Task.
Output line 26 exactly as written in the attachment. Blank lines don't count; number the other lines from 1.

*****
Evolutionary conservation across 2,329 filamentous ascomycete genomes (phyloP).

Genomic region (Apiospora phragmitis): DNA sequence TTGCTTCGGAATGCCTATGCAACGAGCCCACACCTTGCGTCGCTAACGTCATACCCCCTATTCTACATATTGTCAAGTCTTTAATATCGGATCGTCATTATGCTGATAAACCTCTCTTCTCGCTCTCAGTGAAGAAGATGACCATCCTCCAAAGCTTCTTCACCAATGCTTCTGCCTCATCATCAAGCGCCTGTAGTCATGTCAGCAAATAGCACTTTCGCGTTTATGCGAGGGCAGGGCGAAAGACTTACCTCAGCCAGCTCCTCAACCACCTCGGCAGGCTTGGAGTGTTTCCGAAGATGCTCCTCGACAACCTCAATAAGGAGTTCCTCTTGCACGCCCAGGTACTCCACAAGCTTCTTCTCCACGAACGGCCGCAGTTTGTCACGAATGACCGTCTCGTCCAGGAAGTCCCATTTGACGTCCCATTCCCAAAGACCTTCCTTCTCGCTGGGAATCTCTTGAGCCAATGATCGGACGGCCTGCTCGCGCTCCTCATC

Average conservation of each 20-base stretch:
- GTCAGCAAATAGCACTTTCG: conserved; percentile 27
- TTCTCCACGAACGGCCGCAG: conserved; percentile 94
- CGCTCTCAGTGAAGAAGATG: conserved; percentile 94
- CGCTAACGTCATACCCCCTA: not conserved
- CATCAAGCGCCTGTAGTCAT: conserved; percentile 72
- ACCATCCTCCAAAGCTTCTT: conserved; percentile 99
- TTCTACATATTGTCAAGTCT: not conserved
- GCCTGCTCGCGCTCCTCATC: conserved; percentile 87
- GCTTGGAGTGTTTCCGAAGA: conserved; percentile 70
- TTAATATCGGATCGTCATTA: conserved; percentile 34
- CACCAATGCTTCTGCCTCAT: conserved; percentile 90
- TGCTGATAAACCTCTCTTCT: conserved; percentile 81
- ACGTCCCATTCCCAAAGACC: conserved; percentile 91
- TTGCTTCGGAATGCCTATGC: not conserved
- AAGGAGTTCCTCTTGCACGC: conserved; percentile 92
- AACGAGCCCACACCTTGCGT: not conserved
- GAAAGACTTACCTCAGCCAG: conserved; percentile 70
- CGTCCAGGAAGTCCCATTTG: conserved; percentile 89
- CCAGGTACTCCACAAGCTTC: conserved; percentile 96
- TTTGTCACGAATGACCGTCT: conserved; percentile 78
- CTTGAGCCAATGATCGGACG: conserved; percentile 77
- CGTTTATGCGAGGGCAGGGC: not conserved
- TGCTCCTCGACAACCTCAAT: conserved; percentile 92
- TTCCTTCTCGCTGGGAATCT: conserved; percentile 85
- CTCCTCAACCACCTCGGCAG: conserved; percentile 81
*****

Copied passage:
- TGCTCCTCGACAACCTCAAT: conserved; percentile 92